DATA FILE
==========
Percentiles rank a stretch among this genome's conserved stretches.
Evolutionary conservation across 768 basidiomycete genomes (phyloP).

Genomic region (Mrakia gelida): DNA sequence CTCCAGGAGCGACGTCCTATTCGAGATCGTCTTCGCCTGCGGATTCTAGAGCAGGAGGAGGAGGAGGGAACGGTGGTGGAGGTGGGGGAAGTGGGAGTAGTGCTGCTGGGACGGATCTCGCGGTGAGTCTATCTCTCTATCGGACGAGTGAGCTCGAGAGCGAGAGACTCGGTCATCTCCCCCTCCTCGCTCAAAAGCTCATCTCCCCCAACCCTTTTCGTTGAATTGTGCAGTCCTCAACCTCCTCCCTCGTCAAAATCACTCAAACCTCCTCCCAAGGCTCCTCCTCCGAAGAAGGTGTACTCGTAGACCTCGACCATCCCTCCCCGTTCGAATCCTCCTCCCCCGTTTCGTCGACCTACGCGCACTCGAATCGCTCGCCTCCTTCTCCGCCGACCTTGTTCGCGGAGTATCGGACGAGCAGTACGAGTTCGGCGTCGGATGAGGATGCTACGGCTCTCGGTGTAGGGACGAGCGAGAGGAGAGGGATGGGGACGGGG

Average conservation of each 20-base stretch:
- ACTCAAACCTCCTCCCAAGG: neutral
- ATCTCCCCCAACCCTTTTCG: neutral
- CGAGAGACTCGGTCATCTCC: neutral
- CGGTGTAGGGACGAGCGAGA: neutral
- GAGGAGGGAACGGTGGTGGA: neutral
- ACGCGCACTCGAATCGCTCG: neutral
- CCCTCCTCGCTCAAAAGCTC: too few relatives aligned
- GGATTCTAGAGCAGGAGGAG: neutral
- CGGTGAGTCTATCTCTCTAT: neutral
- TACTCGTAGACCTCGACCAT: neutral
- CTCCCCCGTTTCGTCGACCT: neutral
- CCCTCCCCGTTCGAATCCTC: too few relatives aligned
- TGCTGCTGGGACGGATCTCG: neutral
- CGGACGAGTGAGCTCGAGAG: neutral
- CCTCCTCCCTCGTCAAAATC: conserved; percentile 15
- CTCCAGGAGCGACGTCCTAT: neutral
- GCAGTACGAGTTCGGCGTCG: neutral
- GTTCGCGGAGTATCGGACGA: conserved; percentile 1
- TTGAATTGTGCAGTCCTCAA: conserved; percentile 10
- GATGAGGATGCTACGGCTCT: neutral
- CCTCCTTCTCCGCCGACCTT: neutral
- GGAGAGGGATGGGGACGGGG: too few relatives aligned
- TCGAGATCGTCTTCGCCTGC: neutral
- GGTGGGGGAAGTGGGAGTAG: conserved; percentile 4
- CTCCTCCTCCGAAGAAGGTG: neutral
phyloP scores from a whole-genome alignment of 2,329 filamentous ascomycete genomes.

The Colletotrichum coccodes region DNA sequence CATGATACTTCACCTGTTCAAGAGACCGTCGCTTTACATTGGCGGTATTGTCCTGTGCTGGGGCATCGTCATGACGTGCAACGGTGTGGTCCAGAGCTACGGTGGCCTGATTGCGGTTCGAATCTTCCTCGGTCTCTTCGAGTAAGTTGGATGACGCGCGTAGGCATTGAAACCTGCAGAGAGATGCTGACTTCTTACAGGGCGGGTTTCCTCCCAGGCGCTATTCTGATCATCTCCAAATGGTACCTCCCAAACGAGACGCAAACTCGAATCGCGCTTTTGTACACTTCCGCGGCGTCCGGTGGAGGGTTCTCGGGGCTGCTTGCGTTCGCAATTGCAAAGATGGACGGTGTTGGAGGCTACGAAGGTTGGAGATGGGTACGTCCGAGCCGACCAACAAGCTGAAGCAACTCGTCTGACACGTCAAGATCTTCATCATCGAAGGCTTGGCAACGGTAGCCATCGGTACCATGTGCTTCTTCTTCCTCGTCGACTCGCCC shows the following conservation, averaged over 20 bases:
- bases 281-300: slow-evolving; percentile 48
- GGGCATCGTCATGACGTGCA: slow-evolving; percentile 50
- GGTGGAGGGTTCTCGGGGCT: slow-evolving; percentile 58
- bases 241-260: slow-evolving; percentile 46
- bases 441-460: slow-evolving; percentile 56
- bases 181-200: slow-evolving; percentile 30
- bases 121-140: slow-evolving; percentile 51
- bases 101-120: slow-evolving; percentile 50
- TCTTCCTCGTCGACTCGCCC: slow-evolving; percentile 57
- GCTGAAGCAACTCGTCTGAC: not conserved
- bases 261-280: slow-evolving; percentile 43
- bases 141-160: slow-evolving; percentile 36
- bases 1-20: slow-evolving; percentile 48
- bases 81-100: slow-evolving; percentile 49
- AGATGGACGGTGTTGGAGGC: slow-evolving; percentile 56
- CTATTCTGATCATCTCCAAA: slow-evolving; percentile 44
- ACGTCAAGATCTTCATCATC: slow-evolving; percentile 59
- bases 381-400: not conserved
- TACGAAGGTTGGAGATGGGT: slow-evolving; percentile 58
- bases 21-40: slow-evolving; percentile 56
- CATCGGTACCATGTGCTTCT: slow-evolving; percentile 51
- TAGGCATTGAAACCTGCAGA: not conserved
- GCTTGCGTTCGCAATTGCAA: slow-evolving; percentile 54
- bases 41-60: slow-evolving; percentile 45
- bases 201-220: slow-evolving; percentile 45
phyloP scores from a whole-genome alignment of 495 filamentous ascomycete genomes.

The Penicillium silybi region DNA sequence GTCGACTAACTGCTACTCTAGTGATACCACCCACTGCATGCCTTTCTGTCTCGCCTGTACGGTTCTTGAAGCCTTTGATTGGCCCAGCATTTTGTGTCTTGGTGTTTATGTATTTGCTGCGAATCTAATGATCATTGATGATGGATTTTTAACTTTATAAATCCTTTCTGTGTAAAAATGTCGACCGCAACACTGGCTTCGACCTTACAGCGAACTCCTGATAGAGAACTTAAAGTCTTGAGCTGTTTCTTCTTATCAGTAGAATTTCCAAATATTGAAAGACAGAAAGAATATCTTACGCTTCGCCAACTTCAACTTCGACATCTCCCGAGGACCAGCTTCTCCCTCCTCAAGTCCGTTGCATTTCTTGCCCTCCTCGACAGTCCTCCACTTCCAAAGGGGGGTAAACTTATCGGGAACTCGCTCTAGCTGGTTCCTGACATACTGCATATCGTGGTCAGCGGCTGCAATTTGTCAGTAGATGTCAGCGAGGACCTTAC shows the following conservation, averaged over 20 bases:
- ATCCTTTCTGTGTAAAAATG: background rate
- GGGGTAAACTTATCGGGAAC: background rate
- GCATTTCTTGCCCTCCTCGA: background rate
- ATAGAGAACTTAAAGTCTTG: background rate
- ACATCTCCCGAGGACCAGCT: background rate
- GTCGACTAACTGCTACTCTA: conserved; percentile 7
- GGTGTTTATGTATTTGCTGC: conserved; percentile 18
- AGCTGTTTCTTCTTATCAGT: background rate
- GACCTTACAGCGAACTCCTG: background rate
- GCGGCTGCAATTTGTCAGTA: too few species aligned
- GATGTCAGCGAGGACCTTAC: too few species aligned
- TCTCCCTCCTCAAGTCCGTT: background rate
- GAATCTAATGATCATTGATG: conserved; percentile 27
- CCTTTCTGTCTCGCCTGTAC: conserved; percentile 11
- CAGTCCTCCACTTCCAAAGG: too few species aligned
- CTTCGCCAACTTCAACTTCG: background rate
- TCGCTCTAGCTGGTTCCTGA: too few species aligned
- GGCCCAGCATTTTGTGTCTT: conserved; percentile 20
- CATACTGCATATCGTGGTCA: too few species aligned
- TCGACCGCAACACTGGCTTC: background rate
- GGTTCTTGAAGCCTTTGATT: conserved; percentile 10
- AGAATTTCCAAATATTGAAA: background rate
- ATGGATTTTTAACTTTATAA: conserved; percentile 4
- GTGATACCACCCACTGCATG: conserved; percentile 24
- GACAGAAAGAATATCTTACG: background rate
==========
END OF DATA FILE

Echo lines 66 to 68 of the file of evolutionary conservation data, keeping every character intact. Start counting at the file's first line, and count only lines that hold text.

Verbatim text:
- AGCTGTTTCTTCTTATCAGT: background rate
- GACCTTACAGCGAACTCCTG: background rate
- GCGGCTGCAATTTGTCAGTA: too few species aligned